NLP Techniques for Archiving Intimate Partner Violence News Documents
There are many resources for archiving incidents of "gun violence" that the media cites in news reports. However, there is a serious lack effort when it comes to tracking intimate partner violence (IPV) in the public domain. Unfortunately, because general gun violence archives involve reports of incidents across the nation where definitions of relationships and crimes that involve them differ, they suffer from being too broad for serious Intimate Partner Violence Intervention (IPVI) research. Also, because we know that a large number of serious IPV offences involve violence without firearms, the focus on incidents involving guns leaves them out.. These issues make it difficult to know the the true scope of IPV offences. Therefore, our team was tasked with engineering a prototype for archiving serious IPV incidents that would allow for a robust analysis of IPV while circumventing the problems introduced by using more general gun violence archives.
We decided to use a cross-section of the Gun Violence Archive to get URLs for violent offences that involved "significant others". Because we needed an alternative class to IPV, we also pulled URLs for violent offences that did not involve "significant others." From this we received about 3,200 URLs to IPV news documents and about 3,200 URLs for non-IPV news documents.
Now faced with the task of needing to scrape thousands of different domains with different page instructors, we developed a naive scrapper that would scrape bulk text from these URLs and validate that it was news content. From this we were able to collect a data set of news documents, 2729 labeled as IPV and 2720 labeled as non-IPV. This allowed us to get the volume of data suitable for training a language model that can categorize articles as being related to an IPV offense in real-time.
We used term frequency-inverse document frequency (TF-IDF) to engineer features for our classification model. TF-IDF is a measure of the amount of important information a word in a document provides relative to a corpus. This is achieved by calculating the product of term frequency (i.e. TF) and the inverse document frequency (i.e. IDF) for every word in the corpus. The formula for term frequency and inverse document frequency can take many forms. We used scikit-learn's TFIDF class, which uses the raw count to get the term frequency of each word in a document. Then it uses the following formula for inverse document frequency: ln(N/DF)+1, where N is the number of samples and DF is the number of documents that the word appears in. By default it then uses L2 norm to normalize the term vectors; this assure the scores are between 0 and 1.
So, for every word in the corpus we now have a score of how important that word is to each document. A high TF-IDF for a word w, indicates that w appears in the document but is rare across the corpus, and a low TF-IDF means w shows up in the document but is common in the corpus. A TF-IDF of zero means that the word does not show up in the document but does show up in the corpus. Now that we have useful numerical information about each document, we can begin to train a model that will be able to account how important each word is for a given class (i.e. IPV vs non-IPV).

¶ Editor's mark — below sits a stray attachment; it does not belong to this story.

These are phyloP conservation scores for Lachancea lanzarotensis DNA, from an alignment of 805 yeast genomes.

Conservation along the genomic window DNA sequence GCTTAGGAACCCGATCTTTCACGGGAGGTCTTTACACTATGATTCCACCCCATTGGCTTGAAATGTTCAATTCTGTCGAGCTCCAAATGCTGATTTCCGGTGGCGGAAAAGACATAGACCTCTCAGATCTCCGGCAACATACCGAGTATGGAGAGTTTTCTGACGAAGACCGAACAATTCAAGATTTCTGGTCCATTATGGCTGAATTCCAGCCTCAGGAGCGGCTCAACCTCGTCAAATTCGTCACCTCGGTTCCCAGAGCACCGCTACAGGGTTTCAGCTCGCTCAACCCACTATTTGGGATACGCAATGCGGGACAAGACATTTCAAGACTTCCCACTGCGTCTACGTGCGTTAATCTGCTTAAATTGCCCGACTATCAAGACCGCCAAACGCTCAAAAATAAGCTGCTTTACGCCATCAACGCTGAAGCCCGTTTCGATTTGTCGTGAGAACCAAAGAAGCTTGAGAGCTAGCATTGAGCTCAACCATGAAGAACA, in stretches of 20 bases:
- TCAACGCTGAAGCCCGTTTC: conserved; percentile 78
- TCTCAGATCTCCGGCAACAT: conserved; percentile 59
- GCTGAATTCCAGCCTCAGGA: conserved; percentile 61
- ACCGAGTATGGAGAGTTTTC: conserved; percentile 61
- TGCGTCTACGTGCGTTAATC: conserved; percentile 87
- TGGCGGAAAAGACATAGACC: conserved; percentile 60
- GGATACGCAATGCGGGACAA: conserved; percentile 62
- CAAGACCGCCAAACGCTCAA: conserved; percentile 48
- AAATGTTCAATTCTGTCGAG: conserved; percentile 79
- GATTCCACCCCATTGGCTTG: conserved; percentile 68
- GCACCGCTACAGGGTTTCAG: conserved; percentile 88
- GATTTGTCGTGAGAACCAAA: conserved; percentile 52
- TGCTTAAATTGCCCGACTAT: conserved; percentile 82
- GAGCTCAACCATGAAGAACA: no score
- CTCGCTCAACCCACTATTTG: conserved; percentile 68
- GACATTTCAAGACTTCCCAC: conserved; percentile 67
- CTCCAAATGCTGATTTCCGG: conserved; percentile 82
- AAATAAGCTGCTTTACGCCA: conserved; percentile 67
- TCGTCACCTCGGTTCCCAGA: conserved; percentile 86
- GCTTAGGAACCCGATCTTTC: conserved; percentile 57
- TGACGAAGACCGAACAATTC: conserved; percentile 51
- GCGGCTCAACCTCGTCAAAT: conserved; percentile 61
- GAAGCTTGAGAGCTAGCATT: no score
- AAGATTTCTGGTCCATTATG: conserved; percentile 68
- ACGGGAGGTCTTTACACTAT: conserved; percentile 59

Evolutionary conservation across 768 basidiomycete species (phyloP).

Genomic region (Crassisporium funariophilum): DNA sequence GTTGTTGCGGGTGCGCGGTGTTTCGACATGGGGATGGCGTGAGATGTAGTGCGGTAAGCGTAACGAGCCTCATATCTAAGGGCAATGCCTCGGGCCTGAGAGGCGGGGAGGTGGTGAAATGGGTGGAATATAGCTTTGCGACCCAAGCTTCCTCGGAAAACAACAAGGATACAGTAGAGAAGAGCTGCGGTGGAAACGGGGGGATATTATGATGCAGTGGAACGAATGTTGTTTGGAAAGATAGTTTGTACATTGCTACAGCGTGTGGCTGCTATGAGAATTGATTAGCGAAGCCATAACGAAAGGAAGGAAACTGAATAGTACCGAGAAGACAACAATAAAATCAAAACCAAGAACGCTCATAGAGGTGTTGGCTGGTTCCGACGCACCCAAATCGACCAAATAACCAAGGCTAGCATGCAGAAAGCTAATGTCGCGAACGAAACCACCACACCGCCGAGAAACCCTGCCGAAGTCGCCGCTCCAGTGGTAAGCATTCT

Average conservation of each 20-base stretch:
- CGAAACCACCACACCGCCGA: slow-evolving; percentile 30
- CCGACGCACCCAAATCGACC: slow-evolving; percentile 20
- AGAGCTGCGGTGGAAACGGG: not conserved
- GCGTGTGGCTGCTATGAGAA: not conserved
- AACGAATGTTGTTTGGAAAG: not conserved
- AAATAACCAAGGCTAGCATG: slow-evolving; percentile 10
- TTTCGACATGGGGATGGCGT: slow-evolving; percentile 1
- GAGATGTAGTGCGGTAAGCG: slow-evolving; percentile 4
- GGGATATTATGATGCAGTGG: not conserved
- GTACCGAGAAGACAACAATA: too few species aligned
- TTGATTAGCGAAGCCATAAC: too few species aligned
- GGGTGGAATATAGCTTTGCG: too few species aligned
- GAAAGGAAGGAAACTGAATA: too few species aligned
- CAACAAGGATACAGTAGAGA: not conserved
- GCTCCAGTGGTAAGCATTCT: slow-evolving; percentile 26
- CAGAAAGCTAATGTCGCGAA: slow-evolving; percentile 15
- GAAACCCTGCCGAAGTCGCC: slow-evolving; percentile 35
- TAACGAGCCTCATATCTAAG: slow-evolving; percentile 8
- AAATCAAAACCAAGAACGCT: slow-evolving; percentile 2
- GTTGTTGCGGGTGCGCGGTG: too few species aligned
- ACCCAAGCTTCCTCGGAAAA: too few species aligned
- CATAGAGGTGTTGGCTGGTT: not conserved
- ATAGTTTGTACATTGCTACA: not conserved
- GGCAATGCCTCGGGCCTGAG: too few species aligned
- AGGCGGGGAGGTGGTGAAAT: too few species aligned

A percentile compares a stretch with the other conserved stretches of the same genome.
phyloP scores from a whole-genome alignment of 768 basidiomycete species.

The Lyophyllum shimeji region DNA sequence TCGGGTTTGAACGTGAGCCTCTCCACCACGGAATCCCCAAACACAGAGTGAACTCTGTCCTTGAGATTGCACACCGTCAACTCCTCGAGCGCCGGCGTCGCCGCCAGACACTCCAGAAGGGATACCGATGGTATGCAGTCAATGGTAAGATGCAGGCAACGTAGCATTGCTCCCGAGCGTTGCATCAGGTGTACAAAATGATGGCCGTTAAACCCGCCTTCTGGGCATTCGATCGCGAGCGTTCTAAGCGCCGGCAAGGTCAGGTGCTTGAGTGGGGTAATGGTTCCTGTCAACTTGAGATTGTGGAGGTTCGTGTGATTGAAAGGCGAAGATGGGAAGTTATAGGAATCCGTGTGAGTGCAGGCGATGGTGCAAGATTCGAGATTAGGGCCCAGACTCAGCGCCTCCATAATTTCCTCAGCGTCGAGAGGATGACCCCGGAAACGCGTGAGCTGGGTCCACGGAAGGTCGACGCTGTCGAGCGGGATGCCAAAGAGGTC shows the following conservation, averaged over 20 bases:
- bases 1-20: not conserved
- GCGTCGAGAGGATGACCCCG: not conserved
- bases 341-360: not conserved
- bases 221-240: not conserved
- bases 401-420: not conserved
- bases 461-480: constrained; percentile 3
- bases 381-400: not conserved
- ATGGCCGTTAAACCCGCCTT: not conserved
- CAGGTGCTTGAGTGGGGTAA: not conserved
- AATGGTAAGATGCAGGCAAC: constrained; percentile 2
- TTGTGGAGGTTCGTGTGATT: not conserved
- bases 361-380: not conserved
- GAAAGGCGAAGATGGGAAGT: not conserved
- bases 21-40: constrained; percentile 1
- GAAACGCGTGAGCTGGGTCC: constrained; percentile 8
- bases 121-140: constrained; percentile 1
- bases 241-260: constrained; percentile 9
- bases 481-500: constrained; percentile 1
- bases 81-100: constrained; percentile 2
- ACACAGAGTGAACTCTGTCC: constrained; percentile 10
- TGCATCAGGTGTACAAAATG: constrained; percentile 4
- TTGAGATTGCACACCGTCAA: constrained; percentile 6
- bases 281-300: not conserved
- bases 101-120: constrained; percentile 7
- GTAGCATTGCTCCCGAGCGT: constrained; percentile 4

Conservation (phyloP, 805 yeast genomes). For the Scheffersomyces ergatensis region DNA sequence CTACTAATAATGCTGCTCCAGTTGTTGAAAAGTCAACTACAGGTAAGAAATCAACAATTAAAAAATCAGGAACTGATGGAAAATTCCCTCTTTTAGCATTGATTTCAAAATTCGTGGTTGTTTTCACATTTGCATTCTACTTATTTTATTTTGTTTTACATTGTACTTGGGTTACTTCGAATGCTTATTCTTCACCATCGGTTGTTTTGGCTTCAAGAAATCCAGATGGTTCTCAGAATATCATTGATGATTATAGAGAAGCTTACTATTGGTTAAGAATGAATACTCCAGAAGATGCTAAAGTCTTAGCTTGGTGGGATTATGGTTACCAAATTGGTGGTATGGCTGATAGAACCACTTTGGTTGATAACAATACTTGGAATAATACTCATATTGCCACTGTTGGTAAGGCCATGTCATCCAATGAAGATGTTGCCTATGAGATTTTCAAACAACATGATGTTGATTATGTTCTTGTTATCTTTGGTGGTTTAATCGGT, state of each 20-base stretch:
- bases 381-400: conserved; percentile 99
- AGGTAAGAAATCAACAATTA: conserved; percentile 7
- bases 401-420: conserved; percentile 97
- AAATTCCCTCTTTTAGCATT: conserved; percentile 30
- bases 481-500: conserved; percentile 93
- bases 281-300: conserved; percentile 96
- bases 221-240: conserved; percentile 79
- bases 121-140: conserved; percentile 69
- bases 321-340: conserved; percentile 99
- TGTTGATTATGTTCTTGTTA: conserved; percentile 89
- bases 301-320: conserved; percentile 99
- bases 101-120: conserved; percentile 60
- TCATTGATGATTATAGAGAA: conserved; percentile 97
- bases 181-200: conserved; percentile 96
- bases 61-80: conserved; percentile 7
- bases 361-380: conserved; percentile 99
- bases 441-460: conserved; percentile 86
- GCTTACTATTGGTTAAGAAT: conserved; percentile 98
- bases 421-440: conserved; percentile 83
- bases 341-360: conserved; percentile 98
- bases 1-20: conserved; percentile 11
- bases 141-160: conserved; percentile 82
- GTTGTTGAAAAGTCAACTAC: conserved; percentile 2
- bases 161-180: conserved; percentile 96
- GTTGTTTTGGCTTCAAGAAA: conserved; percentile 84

We decided to utilize regularized logistic regression for the binary classification task at hand. We had enough data to run cross-validation and search for hyper-parameters that would help with reducing the variance with such a high-dimensional data set. This model slightly outperformed a multinational naive bayes model trained on CV. The Logistic regression best model in the CV had a R² of .85.
With this model, we created a prototype application that can be used to automate the classification and archiving of IPV news articles. This was achieved by creating an interface of a news query API in Dash that will return information about an article including its URL.
By using Dash as an interface, even a low technically skilled end user can search the web for potential IPV articles, and download them to be saved in the IPV archive. When the user has inputted a manual query, she is presented with all matches in the form a a data frame.
She can then manually save articles to the global IPV archive that will grab the text via the same naive scraper used to get our training documents.
This process can also be automated. The button labeled "Automate IPV Articles" activates the IPV classification model.. Once clicked, it will return a data frame of articles along with a prediction score for how confident it is in its predicted label. The model has a probability estimate of 97.5% that the following article is about IPV.
At this point you can manually add the article to the IPV archive or add all article that meet a certain estimated probability threshold. For example, you can add all articles published on a certain day from a certain domain that have a probability estimate above .90 of being about IPV.
A full production version of this application could leverage additional models for more fine grained labeling and analysis. For instance, a member of our team created a model for labeling whether an the IPV incident is a repeat offence. Built into the archive is also the ability to scrape additional IPV articled from the Gun Violence Archive. So between keeping in sync with the Gun Violence Archive and the automated IPV search functionality, even the prototype archive has the potential to be a very robust resource for those analyzing intimate partner violence in the news.